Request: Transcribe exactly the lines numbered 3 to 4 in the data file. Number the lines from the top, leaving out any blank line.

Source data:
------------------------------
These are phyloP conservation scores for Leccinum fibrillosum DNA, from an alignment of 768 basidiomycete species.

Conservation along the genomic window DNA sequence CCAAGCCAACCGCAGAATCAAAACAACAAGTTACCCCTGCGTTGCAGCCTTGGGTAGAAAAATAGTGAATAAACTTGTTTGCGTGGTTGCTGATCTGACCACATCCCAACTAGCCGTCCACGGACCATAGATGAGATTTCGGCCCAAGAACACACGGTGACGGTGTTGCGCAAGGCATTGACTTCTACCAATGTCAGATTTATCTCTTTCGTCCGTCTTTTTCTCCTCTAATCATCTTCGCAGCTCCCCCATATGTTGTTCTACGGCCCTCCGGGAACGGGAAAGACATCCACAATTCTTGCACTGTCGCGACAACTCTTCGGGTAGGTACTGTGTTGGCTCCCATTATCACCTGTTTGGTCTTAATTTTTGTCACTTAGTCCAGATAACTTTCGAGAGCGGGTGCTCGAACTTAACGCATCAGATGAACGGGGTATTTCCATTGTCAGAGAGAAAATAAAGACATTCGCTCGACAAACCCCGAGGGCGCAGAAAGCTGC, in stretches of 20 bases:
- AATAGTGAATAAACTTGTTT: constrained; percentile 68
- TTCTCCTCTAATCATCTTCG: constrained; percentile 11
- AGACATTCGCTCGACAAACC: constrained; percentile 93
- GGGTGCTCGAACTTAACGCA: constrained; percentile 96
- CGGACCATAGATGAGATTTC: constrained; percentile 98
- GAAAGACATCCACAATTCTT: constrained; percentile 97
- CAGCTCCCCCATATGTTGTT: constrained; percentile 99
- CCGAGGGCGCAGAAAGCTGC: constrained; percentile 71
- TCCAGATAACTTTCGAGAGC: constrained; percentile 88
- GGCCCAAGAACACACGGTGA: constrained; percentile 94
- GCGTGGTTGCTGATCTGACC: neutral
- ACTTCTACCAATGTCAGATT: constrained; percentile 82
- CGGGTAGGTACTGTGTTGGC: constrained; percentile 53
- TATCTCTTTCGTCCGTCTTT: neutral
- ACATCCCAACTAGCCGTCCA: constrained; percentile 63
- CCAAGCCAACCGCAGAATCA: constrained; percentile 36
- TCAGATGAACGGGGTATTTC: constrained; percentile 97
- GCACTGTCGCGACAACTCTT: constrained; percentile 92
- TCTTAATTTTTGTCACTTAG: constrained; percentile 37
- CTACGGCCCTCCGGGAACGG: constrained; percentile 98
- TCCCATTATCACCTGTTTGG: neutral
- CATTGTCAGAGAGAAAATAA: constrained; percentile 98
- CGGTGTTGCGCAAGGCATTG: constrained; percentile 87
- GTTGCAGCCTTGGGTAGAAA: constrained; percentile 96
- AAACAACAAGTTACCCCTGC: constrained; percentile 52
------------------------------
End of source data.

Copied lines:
- AATAGTGAATAAACTTGTTT: constrained; percentile 68
- TTCTCCTCTAATCATCTTCG: constrained; percentile 11